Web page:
We are the representation for our audiences for our constituents and we know what they're going to respond to and what they're not going to respond to. And by engaging us early, we're able to drive that kind of impact.

Q: As part of your programme, you now use podcasts. How do you use that as a sales enablement tool?

A: I’ve always had a passion for blogging. I was a journalism major in college, and I dabbled in trying to have my own foodie blog and my own foodie podcasts.

A teammate of mine had an idea and said to me “Hey, you know, wouldn't it be cool if we started a podcast?”, and it was right when the pandemic hit. I remember thinking, “we're so sick of Zoom, I'm on Zoom for eight to 12 hours a day, Zoom now means work”.

And so I said “Yeah, let's try out a podcast.”

We knew that we wanted it to be short, informative, educational, entertaining. There's this notion of ‘edutainment’ that I joke around with the team that we need to make our enablement entertaining, educational and entertaining.

We planned it, scoped it, and presented it to leadership so that we could go and purchase plug-in mics to our laptop and some editing software to make it as professional as we could.

We invite technical experts, usually the sales engineers, to be our guests. My colleague, and I co-host the podcast, we'll do an interview, and then we'll edit out the 10 minutes worth of the most important information, package that and send it out to the field.

We try to keep it humorous, but at the same time, we tried to go deep for 10 minutes into a technical concept. And it's been really fun. We have a spin off podcast series called The Deal Download. Anytime we close a great deal, we ask our seller three questions (so each episode is maybe five minutes): “What was the business problem? What moved the needle? And what did you learn, or what would you have done differently in this deal”.

AEs love learning from one another and it's also great for marketing to hear how we're winning deals, how our customers are responding, and what actually is moving the needle.

We're starting to see that podcasting is a great way for people to learn and why we're going to continue investing, growing and scaling our own little podcast network.

Q: Do you have any predictions or a vision of how you would see sales enablement at Atlassian?

A: Months feel like years at Atlassian, in the sense of what I was worried about last month, feels like so long ago - I don't think that's unique to Atlassian.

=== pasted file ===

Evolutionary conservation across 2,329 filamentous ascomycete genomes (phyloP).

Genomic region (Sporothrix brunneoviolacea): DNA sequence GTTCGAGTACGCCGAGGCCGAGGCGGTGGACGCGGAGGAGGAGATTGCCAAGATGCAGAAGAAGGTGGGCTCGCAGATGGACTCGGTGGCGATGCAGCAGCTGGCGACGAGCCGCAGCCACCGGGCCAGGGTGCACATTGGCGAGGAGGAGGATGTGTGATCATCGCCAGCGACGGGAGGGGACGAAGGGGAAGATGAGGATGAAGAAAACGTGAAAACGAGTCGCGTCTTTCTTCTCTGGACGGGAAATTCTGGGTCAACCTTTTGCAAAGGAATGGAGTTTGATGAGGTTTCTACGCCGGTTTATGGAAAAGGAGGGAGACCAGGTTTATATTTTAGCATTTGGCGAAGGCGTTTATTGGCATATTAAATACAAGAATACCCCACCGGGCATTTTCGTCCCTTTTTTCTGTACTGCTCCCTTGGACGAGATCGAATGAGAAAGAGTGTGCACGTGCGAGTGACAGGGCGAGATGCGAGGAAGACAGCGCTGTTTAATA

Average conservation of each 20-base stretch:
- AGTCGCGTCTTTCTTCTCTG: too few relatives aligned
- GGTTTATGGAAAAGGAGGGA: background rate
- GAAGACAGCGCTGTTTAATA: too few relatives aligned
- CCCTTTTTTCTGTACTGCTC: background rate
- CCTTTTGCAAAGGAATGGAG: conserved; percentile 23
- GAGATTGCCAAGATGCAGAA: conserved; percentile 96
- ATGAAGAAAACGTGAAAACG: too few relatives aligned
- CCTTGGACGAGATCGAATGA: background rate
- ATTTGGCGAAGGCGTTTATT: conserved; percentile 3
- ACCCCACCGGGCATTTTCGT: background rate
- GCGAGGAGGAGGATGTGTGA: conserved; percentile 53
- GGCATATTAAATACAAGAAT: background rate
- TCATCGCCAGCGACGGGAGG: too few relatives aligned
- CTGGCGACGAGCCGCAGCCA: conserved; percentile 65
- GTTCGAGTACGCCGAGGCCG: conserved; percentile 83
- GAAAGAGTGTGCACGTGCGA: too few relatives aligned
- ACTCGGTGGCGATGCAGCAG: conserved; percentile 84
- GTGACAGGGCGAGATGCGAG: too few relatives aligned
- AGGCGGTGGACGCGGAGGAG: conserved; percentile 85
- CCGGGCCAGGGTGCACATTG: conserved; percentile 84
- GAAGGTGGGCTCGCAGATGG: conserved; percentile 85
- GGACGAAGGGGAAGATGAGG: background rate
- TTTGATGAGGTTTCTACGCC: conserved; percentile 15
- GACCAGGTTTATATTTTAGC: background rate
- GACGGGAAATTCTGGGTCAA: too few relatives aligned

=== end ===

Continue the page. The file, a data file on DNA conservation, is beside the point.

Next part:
The global markets and the companies that needed to adapt their way of working, in lieu of a pandemic, created a difference in how customers are now buying. People are expecting to go through a sales process without ever having to meet their account executive face to face in a boardroom, that is all virtual.

I think we're going to get to a point where we're gonna need to find different ways to start enabling, because what's relevant today might not be relevant in a quarter or six months from now.

It’s important you’re not putting all your eggs into one massive training you're hoping is going to get you through the rest of the year on a specific product line.

You have to break it up into consumable chunks so that not only can learners absorb that in this new ‘remote work’ culture we're in, but also to make sure that you're continuing to remain agile to the needs of the business.

In two years time, we could still be in a heavily remote culture where things are continuing to shift and we want to make sure that we as an enablement team are being agile, and we're making sure that we can be responsive to the needs of the business but also proactive and always thinking ahead.

Q: If you had to give one piece of advice to someone who is looking to transition into sales enablement, what would it be?

A: What I would say is if you are in a sales role, and you want to get into sales enablement, or even if you're in a marketing role, and you want to get into sales enablement, I would recommend starting to take on stretch goals.

I am a big advocate for this strategy because it worked for me and several people who got hired onto my team, as we promoted them internally.

If you're in an individual contributor role, especially if you're in a sales role, start thinking about what you can do today to help your sales enablement person at your job.

If you don't have a sales enablement person, how can you start to take on some of that work on the side so that when the opportunity does come up, you already have experience to go for that opportunity.